Stonemasonry may seem a lost art, but one family has helped to keep the craft alive in Canada for over a century.
Saanich Peninsula resident Adam Kent is a fifth-generation master stonemason whose Polish great-great-grandfather passed the knowledge down after emigrating to Saskatoon in the early 1900s.
“My great-grandpa and great-great-grandpa had a farm in Saskatchewan in Fish Creek and they used to do masonry all around the area, building farmhouses and schoolhouses and things like that,” Kent said. “Then my great-grandpa worked for the federal government building monuments for 25 years and that’s how my dad started working with him.”
Kent grew up in Saskatoon and as a teenager began learning the trade alongside his dad. He fell in love with it, much like the men in his family before him.
In 2018, Kent and his wife moved to the Peninsula for a lifestyle change, seeing as work was slow through the long prairie winters. Here on the Island, his work is much more steady throughout the year, he said.
“It’s definitely a lost art and I want to build something that’s going to be cherished and loved through many generations,” he said. “That’s the beautiful thing about building with stone, it’s more permanent.”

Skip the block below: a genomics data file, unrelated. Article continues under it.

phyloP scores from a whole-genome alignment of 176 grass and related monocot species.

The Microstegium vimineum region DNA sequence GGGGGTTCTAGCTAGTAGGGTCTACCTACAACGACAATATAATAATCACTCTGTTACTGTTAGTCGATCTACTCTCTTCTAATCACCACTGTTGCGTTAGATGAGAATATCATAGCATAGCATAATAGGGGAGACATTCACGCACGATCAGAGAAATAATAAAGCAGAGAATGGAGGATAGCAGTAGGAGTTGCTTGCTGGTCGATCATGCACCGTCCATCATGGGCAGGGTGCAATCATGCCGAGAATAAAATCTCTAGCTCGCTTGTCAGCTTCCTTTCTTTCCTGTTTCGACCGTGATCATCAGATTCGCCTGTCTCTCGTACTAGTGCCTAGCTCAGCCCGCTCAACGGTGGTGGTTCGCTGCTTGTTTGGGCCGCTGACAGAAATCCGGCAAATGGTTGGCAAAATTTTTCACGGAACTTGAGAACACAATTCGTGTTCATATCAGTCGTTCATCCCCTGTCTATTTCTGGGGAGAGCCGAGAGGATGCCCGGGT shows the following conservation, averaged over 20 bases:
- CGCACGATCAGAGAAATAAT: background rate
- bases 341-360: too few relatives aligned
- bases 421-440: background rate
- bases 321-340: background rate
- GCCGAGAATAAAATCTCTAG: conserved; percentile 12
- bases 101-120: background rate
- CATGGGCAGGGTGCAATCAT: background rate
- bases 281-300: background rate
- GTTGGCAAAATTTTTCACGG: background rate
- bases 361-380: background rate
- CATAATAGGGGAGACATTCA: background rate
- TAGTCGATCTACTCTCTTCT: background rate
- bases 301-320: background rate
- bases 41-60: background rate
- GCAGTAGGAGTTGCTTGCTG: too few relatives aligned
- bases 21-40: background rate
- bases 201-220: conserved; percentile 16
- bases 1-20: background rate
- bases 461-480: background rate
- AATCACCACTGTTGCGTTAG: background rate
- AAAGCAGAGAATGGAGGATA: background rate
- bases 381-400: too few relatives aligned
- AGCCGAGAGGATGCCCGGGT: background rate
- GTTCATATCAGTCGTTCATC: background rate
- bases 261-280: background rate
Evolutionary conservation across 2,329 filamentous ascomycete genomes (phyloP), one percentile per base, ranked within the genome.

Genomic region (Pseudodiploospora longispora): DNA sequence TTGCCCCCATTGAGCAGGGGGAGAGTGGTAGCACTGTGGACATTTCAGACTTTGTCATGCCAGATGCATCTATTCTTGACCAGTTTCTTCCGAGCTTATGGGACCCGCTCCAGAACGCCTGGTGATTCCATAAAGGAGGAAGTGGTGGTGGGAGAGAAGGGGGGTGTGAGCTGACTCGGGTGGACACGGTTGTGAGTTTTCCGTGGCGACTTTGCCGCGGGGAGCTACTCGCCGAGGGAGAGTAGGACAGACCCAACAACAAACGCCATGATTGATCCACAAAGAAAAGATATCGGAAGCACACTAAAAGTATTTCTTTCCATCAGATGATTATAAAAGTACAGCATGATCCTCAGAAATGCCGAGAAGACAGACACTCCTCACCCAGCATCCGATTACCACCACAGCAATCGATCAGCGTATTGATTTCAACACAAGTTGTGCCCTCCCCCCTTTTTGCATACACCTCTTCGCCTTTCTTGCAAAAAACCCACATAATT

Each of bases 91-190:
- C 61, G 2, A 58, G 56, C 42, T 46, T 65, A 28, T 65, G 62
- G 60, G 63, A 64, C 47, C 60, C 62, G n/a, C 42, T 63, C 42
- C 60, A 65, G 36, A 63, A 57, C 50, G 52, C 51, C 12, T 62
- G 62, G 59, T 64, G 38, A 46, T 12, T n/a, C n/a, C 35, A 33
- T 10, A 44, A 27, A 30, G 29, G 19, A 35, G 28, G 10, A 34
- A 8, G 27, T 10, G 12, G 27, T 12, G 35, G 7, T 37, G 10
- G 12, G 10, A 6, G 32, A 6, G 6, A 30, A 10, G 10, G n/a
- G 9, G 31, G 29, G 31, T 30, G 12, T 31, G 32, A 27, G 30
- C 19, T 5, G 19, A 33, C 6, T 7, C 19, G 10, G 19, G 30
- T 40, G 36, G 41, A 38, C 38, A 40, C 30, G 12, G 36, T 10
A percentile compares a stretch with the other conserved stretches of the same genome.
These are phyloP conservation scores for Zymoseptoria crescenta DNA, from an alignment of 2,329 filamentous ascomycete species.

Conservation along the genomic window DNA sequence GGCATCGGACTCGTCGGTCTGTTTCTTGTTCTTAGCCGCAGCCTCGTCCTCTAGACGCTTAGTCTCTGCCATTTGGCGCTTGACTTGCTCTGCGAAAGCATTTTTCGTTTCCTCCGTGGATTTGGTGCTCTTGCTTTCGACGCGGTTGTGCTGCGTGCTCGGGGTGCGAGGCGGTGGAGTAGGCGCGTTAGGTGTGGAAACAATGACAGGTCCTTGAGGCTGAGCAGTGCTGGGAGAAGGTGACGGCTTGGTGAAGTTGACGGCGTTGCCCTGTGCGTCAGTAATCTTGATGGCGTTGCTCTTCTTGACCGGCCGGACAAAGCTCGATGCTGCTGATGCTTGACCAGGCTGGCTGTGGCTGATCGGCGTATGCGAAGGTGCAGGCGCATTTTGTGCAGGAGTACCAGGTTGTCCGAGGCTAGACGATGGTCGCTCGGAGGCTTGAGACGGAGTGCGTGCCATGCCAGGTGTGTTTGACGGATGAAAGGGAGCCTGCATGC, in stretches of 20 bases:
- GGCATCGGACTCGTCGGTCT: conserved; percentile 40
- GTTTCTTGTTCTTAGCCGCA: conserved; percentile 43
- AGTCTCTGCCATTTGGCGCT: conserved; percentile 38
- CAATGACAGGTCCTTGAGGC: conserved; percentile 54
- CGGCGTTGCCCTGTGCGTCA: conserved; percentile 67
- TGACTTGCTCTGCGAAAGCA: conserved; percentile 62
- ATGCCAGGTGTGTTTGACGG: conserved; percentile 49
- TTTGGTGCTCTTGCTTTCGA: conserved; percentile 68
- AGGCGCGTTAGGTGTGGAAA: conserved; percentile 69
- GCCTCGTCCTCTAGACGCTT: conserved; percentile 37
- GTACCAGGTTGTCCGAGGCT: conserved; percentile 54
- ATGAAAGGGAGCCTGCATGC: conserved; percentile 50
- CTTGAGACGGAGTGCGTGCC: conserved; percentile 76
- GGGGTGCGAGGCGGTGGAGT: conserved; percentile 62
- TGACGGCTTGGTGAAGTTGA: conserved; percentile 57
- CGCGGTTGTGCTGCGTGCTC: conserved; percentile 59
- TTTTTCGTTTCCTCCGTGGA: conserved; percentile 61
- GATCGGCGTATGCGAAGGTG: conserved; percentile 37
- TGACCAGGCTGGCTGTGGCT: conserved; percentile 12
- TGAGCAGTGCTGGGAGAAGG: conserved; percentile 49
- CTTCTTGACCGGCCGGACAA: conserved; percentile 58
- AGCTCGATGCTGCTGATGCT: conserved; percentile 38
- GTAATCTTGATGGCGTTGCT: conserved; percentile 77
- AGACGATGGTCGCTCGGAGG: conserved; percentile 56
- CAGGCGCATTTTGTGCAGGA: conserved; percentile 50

Time is invested in every piece, he said, adding many skilled trades have been replaced by faster and lower quality means of production. “Many buildings and stone pieces are slapped together with very little care.”
Carrying on the legacy of his craft by taking time to ensure detail and quality are met to the highest degree is important to him.
Kent’s current primary focus is on building fireplaces – “the heart of the home” – with stones he forages himself in fields and valleys.
“I split those into smaller workable pieces and bring them to the site,” he said. “Every stone is different so you have to judge what you can and can’t do with each unique stone. You have to know how you can shape that stone before you even start working with it – I have to be able to read them.”
Sharing his passion and his art with the world is what brings Kent joy, he said, and he hopes to pass the craft on to his four-year-old son, who is already displaying curiosity about his dad’s work.
“To give that piece of me to people when I make them something is very near and dear to me.”
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